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I am using the Kivy python library.

I have two widgets defined.

When the program runs, I run the first widget.

When that widgets button is pressed, I want it to dissapear and be replaced with the second widget.

Here is the .kv for the two widgets

#uitest.kv
<TestForm>:
    canvas:
        Rectangle:
            pos: self.center_x, 0
            size: 10, self.height

    BoxLayout:
        size: root.size
        padding: 40
        Button:
            text: 'Hello'
            on_release: root.testCallback()

<TestForm2>:
    canvas:
        Rectangle:
            pos: self.center_x, 0
            size: self.height, 10

My main python file runs the app, and returns the first widget

#main.py
from testform import TestForm
from kivy.app import App

class UITestApp(App):
    def build(self):
        return TestForm()

# Main launching point
if __name__ in ('__main__', '__android__'):
    UITestApp().run()

My first widget has a callback. This is where the code-in-question belongs

from testform2 import TestForm2
from kivy.uix.widget import Widget

class TestForm(Widget):
    def testCallback(self):
        TestForm2() # Code in question goes here. @TODO replace this widget with TestForm2 widget.

The idea here is to have a user interface manager. This manager doesn't run the UI like a tree, but like a list and stack. The list holds instances of all my UI Forms. The stack holds the traversal of said forms, whenever we jump to a form we push it to the stack and "render" or whatever that one.

EDIT: I chose my answer, but in my searches I also found the Screen object: http://kivy.org/docs/api-kivy.uix.screenmanager.html Personally, the clear() and add() commands are more powerful, but the screen takes a lot of that out of your hands if you're interested. Transition effects too.

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2 Answers 2

up vote 4 down vote accepted

My suggestion is to have an interface manager widget, then you can have various widgets for your UI forms.

import kivy
from kivy.uix.label import Label
from kivy.uix.button import Button
from kivy.uix.boxlayout import BoxLayout
from kivy.app import App

class InterfaceManager(BoxLayout):

    def __init__(self, **kwargs):
        super(InterfaceManager, self).__init__(**kwargs)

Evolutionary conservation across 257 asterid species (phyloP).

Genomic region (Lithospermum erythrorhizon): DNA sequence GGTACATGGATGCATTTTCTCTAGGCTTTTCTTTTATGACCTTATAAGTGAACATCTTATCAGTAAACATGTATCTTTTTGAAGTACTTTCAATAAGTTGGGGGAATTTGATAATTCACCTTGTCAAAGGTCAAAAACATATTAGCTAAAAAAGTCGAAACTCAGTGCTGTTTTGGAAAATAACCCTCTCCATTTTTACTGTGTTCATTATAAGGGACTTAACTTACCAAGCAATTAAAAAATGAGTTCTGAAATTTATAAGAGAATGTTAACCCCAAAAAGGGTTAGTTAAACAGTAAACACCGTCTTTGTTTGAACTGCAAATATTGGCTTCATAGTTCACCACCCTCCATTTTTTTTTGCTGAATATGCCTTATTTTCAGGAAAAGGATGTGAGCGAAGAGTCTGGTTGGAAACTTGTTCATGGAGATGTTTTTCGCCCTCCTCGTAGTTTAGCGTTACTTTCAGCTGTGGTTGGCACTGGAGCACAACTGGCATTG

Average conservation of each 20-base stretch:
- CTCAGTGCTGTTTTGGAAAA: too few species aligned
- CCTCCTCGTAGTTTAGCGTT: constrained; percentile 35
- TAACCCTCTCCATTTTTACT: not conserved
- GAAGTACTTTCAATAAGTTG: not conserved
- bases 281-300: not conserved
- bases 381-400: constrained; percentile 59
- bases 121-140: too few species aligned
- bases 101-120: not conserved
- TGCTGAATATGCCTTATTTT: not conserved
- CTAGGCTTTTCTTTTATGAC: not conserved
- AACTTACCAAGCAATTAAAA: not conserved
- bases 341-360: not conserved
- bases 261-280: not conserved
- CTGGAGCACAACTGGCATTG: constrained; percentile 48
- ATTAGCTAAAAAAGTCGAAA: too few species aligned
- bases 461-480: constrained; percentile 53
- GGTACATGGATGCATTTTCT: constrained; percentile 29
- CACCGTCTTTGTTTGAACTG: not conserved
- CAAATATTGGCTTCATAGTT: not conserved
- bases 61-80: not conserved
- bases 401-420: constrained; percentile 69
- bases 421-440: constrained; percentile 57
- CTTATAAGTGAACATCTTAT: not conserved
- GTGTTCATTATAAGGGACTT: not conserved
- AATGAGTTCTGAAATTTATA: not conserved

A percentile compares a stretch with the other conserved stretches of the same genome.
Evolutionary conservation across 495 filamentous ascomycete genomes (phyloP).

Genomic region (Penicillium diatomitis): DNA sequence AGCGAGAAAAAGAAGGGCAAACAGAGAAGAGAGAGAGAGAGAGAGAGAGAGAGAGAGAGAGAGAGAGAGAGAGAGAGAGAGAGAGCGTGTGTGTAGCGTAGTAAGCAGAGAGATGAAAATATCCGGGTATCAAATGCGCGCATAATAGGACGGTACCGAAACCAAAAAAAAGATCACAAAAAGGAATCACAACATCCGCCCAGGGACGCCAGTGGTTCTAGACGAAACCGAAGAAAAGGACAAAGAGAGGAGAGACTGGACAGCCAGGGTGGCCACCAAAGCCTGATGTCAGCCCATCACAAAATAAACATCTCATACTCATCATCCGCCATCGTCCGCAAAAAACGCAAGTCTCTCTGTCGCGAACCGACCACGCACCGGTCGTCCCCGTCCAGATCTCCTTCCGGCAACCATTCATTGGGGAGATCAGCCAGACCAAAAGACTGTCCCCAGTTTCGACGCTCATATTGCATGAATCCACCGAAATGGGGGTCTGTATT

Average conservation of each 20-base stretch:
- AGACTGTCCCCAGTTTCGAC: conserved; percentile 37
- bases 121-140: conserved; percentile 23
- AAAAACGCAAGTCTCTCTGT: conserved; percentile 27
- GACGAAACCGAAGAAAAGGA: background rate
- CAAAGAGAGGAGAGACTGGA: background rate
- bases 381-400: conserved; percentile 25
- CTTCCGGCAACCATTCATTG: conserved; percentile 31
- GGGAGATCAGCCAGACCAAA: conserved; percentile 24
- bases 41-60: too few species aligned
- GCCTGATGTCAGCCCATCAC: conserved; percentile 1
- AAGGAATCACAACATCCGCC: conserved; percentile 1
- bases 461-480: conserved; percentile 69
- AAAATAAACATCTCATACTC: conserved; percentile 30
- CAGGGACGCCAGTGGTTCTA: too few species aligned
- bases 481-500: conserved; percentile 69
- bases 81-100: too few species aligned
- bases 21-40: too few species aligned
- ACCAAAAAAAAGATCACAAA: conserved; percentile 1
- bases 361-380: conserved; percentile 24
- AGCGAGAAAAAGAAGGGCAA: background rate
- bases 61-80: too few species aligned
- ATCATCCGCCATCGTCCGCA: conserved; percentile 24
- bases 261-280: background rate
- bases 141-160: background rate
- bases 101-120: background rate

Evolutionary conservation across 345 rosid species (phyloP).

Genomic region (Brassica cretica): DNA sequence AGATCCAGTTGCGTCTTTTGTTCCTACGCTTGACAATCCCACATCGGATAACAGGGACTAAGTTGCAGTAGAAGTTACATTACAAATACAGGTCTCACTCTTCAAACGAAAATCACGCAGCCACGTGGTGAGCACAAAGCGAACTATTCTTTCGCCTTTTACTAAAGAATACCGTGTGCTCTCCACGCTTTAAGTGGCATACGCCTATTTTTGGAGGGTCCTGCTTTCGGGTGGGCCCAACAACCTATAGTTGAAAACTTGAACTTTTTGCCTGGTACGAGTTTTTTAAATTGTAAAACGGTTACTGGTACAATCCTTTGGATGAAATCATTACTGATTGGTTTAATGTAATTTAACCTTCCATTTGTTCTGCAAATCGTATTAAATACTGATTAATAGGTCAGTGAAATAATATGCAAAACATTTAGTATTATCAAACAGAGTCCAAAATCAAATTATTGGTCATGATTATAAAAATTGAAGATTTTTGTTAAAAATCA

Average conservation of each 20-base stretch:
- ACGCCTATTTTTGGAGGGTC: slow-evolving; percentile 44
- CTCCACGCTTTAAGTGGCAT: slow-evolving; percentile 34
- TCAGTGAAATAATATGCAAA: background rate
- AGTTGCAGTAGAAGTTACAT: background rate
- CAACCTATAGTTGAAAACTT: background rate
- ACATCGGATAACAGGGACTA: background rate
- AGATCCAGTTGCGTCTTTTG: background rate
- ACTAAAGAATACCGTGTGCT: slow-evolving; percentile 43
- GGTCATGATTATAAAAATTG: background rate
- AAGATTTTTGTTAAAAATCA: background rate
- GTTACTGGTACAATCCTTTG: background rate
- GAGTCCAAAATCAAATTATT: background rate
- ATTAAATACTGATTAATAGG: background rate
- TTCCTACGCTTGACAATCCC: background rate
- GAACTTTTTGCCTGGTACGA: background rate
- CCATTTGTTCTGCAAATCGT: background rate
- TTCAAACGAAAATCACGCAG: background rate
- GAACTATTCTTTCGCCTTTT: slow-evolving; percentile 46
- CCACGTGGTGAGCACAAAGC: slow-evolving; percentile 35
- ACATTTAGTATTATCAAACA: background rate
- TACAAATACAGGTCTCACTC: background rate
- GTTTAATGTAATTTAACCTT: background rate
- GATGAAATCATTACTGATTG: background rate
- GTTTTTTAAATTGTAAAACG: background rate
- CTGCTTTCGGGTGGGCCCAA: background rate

self.first = Button(text="First")
        self.first.bind(on_press=self.show_second)

        self.second = Button(text="Second")
        self.second.bind(on_press=self.show_final)

        self.final = Label(text="Hello World")
        self.add_widget(self.first)

    def show_second(self, button):
        self.clear_widgets()
        self.add_widget(self.second)

    def show_final(self, button):
        self.clear_widgets()
        self.add_widget(self.final)


class MyApp(App):
    def build(self):
        return InterfaceManager(orientation='vertical')

if __name__ == '__main__':
    MyApp().run()

You wouldn't structure it like that of course. You could hold all your forms in a dictionary on the Container object and have a universal callback which provides another form by key.

class InterfaceManager(BoxLayout):

    def __init__(self, **kwargs):
        super(InterfaceManager, self).__init__(**kwargs)
        self.forms = {}

    def add_form(self, key, form):
        self.forms[key] = form

    def uniCallback(self, button):
        self.clear_widgets()
        # You could introduce a more elegant key
        # handling system here.
        self.add_widget(self.forms[button.text])
share|improve this answer
    
clear_widgets() and add_widget() were the secret commands I was missing, thanks a lot. No ammount of searching turned them up, only the "screen" object –  MintyAnt Feb 5 '13 at 18:03
1  
The docs are excellent for kivy and it's probably worth just browsing down the right hand side where all the different widgets are listed. There's loads of stuff I was trying to reinvent when I first found the library. –  Horba Feb 5 '13 at 19:49

A simple way to switch widgets is to let one be the full height of its container and let the second one have a height of zero. When you need to switch just swap the heights around.

share|improve this answer
    
Certaintly an interestin option! But I plan on having many widgets, and if I want to purge some from memory this might not be the best idea –  MintyAnt Feb 5 '13 at 18:02
    
@MintyAnt, in my own application I only have 2 widgets to switch between and this method works well for me. I'm sorry it didn't fit your use case. –  Mark Ransom Feb 5 '13 at 18:05

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